Regime gunmen assassinated celebrated Thai protest leader Sutin Taratin Sunday, during a brazen broad-daylight drive by shooting amid a melee between protesters and armed “red shirt” regime enforcers. Protests were held across the country at polling stations in opposition to advance voting.
Forty-five out of fifty polling stations were closed in Bangkok alone.
The assassination of Sutin Taratin came after the regime and its supporters made explicit threats of armed violence against any who opposed upcoming elections.
TIME magazine on January 16 reported in their article, “Bangkok Shutdown: Yingluck Supporters Prepare to Fight for Democracy,” that: “As Thailand’s anti-government protests enter their fourth day, observers say prospects for violent confrontation are increasing, with reports of government supporters stockpiling weapons in case of Prime Minister Yingluck Shinawatra’s ouster.
“According to the Bangkok Post, radical members of the Red Shirts — diehard champions of Yingluck and her notorious brother Thaksin Shinawatra — are readying a cache of arms in case the 46-year-old premier is forced from office by either military or judicial intervention.”
The paper quoted a Red Shirt source as saying “There are strong anti-coup and anti-court sentiments among the red-shirt mavericks who are familiar and experienced with weapon use.”
The very next day, the attacks began. The first was a grenade attack on peaceful marches lead by protest leader Suthep Thuangsuban, which killed one and injured 39. Suthep Thuangsuban was only 30 meters away from the blast, indicating it was a likely assassination attempt.
Protesters would then storm the abandoned building where the attack originated to uncover what appeared to be a weapons cache and a safehouse, just as TIME described.
Another twin grenade attack took place at Bangkok’s Victory Monument, along with nightly drive-by shootings up until the regime announced a “state of emergency” citing their own terror campaign as justification.
After a conversation with Chareon Laothamatas, president of Thai Rice Exporters Association, reporter Michael Yon notes:
“Many people realize by now that the rice scheme in Thailand, under Yingluck, is ravaging rice farmers and seriously damaging the economy. I had a long talk with Chareon this morning in his office. What he explained was even worse than what appears in the papers. In retrospect I should have requested to set up a video camera; what he said should be more widely heard. The devastation to that sector is long-term and could take years to regain Thai dominance in rice exports.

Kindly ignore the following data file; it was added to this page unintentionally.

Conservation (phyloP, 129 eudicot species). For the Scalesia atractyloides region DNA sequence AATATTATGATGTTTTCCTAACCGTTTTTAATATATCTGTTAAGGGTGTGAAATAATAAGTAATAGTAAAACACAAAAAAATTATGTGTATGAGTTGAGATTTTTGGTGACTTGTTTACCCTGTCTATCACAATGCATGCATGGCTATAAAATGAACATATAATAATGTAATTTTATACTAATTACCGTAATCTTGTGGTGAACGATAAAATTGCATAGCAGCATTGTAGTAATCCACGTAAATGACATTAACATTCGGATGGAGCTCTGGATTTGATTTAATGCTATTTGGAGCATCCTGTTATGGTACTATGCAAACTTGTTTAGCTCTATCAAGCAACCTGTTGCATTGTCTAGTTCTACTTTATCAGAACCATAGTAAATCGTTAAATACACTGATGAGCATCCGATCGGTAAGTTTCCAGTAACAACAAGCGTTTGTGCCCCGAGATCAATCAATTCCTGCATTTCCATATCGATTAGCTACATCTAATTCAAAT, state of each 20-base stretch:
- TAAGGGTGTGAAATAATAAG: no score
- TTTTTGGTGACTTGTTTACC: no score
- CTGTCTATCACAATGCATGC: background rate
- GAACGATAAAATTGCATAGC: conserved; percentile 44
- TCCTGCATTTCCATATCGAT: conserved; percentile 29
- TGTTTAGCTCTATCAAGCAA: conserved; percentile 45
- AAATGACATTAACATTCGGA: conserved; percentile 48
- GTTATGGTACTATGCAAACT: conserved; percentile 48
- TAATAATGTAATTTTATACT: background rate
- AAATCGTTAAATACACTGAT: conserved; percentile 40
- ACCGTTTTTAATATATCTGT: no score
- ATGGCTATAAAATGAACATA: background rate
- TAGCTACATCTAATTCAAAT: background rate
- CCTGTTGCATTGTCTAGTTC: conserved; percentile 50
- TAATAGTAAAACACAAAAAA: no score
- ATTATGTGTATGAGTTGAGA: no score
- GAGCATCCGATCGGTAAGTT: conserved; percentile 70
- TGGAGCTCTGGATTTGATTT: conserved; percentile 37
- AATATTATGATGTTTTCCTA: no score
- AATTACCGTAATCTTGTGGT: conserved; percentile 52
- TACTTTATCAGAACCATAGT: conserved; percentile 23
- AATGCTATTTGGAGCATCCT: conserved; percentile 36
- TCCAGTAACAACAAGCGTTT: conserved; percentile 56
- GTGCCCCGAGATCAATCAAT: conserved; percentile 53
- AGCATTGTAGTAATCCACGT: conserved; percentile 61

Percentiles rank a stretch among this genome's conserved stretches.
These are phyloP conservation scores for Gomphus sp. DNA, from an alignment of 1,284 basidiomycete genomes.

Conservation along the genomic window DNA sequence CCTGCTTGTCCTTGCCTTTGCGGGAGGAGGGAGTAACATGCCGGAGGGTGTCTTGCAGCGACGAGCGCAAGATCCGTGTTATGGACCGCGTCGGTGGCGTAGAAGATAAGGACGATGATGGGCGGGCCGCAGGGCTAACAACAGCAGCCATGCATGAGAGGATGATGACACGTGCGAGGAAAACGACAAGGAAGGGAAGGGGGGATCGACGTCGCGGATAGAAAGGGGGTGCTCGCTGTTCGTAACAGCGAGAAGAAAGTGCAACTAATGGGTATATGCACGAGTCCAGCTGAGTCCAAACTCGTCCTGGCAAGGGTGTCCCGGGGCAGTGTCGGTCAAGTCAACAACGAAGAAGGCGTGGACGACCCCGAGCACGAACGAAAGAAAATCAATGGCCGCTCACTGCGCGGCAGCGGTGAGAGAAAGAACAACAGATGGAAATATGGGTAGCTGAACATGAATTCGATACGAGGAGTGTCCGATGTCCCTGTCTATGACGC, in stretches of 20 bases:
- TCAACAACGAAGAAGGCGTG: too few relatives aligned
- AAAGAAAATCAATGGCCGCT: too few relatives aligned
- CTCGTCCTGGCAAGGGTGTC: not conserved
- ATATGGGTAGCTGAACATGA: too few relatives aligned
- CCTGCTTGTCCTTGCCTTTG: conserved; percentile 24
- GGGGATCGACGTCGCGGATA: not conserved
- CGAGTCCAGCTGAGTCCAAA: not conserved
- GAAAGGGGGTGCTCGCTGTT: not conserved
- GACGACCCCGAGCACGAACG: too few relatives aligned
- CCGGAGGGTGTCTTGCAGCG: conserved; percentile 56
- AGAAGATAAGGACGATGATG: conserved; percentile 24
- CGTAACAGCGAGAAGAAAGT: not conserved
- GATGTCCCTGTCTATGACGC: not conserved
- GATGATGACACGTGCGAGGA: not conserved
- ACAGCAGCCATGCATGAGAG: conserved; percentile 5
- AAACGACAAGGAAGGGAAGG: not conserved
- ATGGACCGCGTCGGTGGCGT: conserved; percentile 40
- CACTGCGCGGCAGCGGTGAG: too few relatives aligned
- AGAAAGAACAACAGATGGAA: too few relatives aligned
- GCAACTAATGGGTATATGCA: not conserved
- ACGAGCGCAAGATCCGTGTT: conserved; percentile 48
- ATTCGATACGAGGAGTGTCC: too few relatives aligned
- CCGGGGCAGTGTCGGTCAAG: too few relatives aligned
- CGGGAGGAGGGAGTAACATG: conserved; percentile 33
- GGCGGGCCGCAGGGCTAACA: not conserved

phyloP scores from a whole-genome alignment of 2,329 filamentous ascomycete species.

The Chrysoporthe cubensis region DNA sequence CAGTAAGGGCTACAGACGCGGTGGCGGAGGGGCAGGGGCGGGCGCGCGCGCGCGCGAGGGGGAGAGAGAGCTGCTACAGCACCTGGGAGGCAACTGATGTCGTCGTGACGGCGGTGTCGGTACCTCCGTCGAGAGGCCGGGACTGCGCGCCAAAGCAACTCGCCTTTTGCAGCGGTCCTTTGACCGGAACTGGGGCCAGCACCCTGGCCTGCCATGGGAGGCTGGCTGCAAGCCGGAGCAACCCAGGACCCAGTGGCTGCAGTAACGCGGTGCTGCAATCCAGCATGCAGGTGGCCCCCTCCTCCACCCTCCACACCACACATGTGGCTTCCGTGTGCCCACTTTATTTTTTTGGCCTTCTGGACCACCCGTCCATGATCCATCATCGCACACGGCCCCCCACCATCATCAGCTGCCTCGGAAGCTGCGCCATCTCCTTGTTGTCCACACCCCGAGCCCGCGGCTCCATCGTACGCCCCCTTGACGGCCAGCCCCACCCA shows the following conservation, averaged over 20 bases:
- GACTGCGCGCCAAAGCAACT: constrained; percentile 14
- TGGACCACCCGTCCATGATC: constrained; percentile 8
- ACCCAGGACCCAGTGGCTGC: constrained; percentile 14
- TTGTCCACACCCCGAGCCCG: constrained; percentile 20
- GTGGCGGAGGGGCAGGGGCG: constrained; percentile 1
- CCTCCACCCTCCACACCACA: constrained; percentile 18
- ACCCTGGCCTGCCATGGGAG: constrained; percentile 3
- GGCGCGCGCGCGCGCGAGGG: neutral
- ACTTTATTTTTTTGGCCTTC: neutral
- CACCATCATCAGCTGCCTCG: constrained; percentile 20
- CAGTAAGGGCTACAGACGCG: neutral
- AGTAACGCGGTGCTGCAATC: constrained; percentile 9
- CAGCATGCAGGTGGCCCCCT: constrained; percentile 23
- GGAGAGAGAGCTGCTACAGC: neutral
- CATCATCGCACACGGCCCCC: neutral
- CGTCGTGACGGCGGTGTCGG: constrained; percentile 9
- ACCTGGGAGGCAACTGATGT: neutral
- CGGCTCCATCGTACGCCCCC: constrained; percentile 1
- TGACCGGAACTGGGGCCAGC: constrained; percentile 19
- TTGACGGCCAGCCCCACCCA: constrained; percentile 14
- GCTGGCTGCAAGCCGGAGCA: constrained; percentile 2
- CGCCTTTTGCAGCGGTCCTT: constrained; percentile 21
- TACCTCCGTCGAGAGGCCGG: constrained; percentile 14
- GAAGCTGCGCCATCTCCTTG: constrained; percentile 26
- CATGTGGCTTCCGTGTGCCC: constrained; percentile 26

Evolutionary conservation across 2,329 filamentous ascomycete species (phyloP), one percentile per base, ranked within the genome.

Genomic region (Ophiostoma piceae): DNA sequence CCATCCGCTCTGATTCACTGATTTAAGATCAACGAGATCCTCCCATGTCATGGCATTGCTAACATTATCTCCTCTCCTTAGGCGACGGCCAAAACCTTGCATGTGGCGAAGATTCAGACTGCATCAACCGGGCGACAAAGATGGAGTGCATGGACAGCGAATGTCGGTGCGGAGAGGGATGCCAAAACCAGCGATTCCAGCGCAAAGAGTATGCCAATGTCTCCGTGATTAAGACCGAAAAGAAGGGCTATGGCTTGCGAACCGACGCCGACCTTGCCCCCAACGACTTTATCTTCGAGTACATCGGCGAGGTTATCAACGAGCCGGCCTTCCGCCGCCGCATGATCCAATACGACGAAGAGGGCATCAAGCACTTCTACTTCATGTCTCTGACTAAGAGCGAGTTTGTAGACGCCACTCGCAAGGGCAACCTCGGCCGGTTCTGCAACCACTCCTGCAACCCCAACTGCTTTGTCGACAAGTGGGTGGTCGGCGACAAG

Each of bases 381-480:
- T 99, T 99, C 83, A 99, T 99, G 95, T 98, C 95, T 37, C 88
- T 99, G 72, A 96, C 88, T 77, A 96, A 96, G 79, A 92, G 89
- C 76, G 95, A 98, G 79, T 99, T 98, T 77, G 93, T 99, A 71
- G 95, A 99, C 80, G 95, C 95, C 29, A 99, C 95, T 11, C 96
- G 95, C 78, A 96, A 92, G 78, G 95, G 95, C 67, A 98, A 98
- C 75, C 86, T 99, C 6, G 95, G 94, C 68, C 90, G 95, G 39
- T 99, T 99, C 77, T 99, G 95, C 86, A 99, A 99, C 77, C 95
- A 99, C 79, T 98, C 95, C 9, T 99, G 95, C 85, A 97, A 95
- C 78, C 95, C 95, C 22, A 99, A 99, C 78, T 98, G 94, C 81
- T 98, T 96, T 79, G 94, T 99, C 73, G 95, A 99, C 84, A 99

An important aspect of the devastation is that the quality of rice also has been damaged, reducing its value. For instance, for various reasons related and unrelated to the scheme, fragrant rice has been losing its fragrance.
Meanwhile, Chareon explained that India and Vietnam have taken the lead, but that India has its own rice scheme that could similarly wreck their progress, while Vietnam is the smartest with its plan.
And so now with millions of tons of rice still sitting in Thai warehouses, the first crop of 2014 is now starting to come in. Chareon’s suggestion was not to worry about the rice in the warehouses at this moment, but to move the new crop out the door and then get back to the stored rice, which he suggested should be used in the domestic market.
I asked if the rice farmers will fight the government if they are not paid. He said they will not fight so much right now because they are in their fields working to bring the first harvest in, which will be over in February. He said that if the farmers decide to do something serious, the post-harvest window of March-April is the most likely window.
I call these “farmers wars” – not that this is a war in Thailand. Farmers wars typically revolve around the crop cycles and seasons. Thailand — the world’s number one rice exporter — produces one-third of the world’s supply.
Source: ATN/Michael Yon